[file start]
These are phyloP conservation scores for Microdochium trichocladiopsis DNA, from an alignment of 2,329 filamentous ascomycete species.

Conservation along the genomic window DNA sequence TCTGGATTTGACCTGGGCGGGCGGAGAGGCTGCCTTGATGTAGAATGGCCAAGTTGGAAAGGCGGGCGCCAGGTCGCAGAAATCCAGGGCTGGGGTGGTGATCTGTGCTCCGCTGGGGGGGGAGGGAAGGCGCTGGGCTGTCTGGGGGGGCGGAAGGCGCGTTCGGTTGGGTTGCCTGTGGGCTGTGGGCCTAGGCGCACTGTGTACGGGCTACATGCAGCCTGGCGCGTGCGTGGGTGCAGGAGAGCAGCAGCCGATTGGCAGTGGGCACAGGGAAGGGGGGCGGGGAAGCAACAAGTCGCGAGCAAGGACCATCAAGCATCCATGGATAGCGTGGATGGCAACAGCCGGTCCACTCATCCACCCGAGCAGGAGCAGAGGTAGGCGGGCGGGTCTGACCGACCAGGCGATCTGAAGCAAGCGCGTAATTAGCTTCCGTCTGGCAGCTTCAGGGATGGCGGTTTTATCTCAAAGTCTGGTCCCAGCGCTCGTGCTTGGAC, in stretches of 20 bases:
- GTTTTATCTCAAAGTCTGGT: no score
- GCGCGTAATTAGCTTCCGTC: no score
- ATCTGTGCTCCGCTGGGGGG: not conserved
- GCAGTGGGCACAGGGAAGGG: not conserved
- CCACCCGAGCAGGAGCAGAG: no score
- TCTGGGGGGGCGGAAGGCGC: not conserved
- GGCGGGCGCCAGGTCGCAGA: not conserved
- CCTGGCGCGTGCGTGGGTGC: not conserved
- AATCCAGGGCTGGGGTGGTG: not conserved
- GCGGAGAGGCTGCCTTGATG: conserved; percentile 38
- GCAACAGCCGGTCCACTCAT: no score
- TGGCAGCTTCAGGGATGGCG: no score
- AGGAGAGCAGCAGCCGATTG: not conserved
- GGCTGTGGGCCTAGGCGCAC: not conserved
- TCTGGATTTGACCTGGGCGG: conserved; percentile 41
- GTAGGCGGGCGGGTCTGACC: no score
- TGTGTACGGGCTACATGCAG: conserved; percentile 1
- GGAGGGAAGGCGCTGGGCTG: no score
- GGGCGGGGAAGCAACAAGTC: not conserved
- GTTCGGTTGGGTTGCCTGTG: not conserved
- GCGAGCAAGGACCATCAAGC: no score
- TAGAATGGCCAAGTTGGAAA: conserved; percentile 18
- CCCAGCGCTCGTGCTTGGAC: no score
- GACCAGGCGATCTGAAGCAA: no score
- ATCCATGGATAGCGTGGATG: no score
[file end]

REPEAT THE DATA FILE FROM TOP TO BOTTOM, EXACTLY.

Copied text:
These are phyloP conservation scores for Microdochium trichocladiopsis DNA, from an alignment of 2,329 filamentous ascomycete species.

Conservation along the genomic window DNA sequence TCTGGATTTGACCTGGGCGGGCGGAGAGGCTGCCTTGATGTAGAATGGCCAAGTTGGAAAGGCGGGCGCCAGGTCGCAGAAATCCAGGGCTGGGGTGGTGATCTGTGCTCCGCTGGGGGGGGAGGGAAGGCGCTGGGCTGTCTGGGGGGGCGGAAGGCGCGTTCGGTTGGGTTGCCTGTGGGCTGTGGGCCTAGGCGCACTGTGTACGGGCTACATGCAGCCTGGCGCGTGCGTGGGTGCAGGAGAGCAGCAGCCGATTGGCAGTGGGCACAGGGAAGGGGGGCGGGGAAGCAACAAGTCGCGAGCAAGGACCATCAAGCATCCATGGATAGCGTGGATGGCAACAGCCGGTCCACTCATCCACCCGAGCAGGAGCAGAGGTAGGCGGGCGGGTCTGACCGACCAGGCGATCTGAAGCAAGCGCGTAATTAGCTTCCGTCTGGCAGCTTCAGGGATGGCGGTTTTATCTCAAAGTCTGGTCCCAGCGCTCGTGCTTGGAC, in stretches of 20 bases:
- GTTTTATCTCAAAGTCTGGT: no score
- GCGCGTAATTAGCTTCCGTC: no score
- ATCTGTGCTCCGCTGGGGGG: not conserved
- GCAGTGGGCACAGGGAAGGG: not conserved
- CCACCCGAGCAGGAGCAGAG: no score
- TCTGGGGGGGCGGAAGGCGC: not conserved
- GGCGGGCGCCAGGTCGCAGA: not conserved
- CCTGGCGCGTGCGTGGGTGC: not conserved
- AATCCAGGGCTGGGGTGGTG: not conserved
- GCGGAGAGGCTGCCTTGATG: conserved; percentile 38
- GCAACAGCCGGTCCACTCAT: no score
- TGGCAGCTTCAGGGATGGCG: no score
- AGGAGAGCAGCAGCCGATTG: not conserved
- GGCTGTGGGCCTAGGCGCAC: not conserved
- TCTGGATTTGACCTGGGCGG: conserved; percentile 41
- GTAGGCGGGCGGGTCTGACC: no score
- TGTGTACGGGCTACATGCAG: conserved; percentile 1
- GGAGGGAAGGCGCTGGGCTG: no score
- GGGCGGGGAAGCAACAAGTC: not conserved
- GTTCGGTTGGGTTGCCTGTG: not conserved
- GCGAGCAAGGACCATCAAGC: no score
- TAGAATGGCCAAGTTGGAAA: conserved; percentile 18
- CCCAGCGCTCGTGCTTGGAC: no score
- GACCAGGCGATCTGAAGCAA: no score
- ATCCATGGATAGCGTGGATG: no score